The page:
There are plenty of other improvements in EVE compared to UNL, but so far the list above are my personal favorites.

UKSM is awesome

I mentioned UKSM, and that it reduces memory demand for EVE. So how does it work and why is it interesting? UKSM (Ultra Kernel Samepage Merging) is an improvement over the Linux kernel module KSM. It automatically scans all processes in memory and applies deduplication techniques to eliminate the waste of having the same information in memory multiple times.

With EVE, the benefit of memory deduplication could be huge. If you're running a lab with ten routers, you're essentially running the same virtual machine ten times, and the memory pages these VMs are using will probably not be very much different from each other. Deduplication will mean you can run even more routers in your lab, without your EVE-machine running out of memory.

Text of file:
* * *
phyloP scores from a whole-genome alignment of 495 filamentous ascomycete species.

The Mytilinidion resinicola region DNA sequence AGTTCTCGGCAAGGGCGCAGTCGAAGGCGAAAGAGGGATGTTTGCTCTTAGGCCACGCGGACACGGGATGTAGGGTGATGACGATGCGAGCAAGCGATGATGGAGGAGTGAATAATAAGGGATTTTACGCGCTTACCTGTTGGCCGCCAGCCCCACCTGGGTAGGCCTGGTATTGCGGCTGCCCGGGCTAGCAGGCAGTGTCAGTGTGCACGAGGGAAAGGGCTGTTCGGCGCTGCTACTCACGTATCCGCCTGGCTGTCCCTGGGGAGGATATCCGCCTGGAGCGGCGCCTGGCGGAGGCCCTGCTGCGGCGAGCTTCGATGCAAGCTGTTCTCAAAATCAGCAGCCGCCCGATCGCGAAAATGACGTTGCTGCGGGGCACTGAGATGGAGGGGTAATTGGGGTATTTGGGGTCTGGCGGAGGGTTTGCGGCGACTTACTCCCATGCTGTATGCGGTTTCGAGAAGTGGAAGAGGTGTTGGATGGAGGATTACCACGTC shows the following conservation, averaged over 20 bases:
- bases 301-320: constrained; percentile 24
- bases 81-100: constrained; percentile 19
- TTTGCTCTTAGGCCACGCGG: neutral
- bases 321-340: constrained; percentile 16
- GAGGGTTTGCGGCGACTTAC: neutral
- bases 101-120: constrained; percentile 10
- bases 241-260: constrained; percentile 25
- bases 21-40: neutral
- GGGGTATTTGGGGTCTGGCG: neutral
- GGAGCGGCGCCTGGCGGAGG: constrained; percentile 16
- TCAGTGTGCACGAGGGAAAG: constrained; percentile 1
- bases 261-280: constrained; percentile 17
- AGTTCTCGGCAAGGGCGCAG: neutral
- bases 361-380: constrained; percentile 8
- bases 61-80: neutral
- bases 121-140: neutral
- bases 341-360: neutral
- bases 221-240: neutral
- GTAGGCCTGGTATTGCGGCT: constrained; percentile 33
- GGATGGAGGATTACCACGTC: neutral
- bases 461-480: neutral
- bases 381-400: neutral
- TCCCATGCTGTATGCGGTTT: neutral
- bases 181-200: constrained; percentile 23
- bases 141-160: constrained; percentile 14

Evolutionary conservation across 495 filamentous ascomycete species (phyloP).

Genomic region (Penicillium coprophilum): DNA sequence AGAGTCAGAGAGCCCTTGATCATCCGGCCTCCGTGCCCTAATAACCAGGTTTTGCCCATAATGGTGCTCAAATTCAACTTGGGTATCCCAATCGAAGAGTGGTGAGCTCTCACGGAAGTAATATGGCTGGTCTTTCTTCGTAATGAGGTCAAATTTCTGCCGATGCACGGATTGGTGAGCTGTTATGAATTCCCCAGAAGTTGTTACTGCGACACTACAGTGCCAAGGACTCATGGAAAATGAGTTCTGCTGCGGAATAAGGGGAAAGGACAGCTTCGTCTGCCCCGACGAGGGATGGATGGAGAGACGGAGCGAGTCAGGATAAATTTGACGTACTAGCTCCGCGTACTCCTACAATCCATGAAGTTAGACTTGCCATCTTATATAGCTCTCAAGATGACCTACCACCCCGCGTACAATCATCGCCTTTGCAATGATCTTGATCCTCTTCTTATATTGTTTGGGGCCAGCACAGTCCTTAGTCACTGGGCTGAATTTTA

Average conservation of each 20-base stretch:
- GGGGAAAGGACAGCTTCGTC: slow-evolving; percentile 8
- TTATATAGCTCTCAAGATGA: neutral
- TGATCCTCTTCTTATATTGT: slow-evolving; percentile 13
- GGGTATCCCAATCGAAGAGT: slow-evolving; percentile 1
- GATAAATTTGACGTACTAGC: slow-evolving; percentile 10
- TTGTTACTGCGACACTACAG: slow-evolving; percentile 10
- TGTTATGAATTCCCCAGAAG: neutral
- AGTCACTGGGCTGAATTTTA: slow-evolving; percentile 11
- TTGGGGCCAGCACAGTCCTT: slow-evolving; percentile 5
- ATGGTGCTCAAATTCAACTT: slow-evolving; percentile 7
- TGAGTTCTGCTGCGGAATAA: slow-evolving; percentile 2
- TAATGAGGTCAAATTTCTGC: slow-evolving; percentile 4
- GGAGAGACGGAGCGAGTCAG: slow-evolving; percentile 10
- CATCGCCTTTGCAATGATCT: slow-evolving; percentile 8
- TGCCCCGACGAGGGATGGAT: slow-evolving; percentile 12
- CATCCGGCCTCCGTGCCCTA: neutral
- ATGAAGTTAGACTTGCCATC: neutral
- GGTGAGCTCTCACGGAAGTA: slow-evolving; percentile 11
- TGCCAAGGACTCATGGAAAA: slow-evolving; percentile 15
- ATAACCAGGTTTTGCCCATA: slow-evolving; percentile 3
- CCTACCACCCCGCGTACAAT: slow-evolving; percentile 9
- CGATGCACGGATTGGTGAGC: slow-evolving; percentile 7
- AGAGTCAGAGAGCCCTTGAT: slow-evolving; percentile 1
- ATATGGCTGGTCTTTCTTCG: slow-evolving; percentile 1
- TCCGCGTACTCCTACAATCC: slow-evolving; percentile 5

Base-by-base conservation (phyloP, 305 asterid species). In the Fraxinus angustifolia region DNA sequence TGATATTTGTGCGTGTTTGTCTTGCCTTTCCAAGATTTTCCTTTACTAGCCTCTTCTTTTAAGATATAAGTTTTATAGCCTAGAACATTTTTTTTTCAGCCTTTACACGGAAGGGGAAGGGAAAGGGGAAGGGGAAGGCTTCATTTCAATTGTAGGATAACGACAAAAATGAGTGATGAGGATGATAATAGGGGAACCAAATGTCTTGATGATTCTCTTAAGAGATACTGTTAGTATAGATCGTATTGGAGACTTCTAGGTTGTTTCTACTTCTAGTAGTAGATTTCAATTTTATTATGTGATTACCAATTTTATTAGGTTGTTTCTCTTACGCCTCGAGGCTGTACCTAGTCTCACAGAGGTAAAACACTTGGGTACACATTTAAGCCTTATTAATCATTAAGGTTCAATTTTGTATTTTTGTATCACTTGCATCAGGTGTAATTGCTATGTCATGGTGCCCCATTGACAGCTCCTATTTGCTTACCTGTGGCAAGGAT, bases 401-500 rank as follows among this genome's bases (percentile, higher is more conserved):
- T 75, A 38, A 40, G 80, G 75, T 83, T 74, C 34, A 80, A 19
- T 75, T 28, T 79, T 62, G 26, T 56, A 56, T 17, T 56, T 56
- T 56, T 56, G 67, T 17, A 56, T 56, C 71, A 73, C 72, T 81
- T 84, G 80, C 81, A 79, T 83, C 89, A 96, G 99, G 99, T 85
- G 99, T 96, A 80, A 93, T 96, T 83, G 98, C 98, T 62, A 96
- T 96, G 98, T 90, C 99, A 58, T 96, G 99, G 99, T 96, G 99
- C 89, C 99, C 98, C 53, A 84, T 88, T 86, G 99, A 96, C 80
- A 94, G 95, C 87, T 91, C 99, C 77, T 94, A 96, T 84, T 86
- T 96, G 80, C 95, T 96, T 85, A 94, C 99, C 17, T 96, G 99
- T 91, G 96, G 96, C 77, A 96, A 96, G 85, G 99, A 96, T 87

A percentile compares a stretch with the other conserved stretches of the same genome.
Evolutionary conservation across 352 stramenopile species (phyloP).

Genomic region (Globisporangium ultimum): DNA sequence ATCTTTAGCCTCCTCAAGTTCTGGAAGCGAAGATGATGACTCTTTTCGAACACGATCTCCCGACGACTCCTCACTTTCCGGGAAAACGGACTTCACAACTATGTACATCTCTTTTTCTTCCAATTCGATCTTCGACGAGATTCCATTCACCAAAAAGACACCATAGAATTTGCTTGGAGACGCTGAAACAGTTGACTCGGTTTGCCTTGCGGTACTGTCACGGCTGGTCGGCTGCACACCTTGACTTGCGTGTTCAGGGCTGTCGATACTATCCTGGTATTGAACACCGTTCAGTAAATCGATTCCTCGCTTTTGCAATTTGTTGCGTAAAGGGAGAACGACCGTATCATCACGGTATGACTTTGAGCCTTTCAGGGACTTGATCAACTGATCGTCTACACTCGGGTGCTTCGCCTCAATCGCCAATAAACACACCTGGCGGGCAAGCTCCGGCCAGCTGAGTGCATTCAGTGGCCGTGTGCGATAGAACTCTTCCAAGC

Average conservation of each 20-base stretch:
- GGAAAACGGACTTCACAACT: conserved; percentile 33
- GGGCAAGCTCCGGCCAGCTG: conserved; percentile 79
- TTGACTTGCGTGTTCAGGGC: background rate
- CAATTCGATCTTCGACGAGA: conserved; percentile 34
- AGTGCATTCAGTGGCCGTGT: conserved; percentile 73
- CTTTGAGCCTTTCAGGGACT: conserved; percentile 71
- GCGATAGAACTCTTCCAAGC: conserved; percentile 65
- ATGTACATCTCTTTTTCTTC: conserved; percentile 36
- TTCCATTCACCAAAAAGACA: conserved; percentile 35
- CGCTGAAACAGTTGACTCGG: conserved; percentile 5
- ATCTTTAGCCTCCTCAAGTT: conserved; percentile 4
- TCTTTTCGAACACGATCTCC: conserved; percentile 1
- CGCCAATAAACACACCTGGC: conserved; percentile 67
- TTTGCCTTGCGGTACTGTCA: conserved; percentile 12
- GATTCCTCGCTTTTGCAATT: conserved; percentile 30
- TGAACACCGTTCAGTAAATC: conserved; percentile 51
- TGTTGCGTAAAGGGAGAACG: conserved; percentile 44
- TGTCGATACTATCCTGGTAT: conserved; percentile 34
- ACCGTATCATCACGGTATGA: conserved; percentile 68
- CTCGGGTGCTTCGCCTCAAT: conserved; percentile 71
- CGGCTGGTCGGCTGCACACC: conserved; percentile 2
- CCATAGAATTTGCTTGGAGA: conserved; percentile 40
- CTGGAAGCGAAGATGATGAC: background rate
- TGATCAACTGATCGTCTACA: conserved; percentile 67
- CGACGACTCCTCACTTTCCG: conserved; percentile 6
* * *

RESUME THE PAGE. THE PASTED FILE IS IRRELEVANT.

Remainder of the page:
This sounds too good to be true, so of course I wanted to test this. Luckily it's pretty easy to turn UKSM on and off, by setting /sys/kernel/mm/uksm/run to 0 (disabled) or 1 (enabled). I took the biggest lab I had, which is my JNCIP-ENT preparation lab based on the topology from the book Junos Enterprise Routing:

Junos Enterprise Routing topology

The topology contains:

  • 11 Juniper vMX routers, with 1GB RAM each.
  • 2 Cisco routers (IOL), with 256 MB RAM.
  • 3 Route Injectors, also 256MB RAM each.
  • 1 Traffic generator, with 512 MB RAM.

In total this is almost 13 GB memory, which is really pushing my EVE machine with 12 GB RAM to the limit. After the topology is completely started, it's using all available memory:

Routing lab without UKSM

At this point, I enabled UKSM:

echo 1 > /sys/kernel/mm/uksm/run

Immediately the UKSM process (uksmd) started grabbing as much CPU as it could get its hands on, and memory use began dropping. After a while it settled on just 41% memory use, and uksmd dropped to using under 1% CPU for running in the background.

Routing lab with UKSM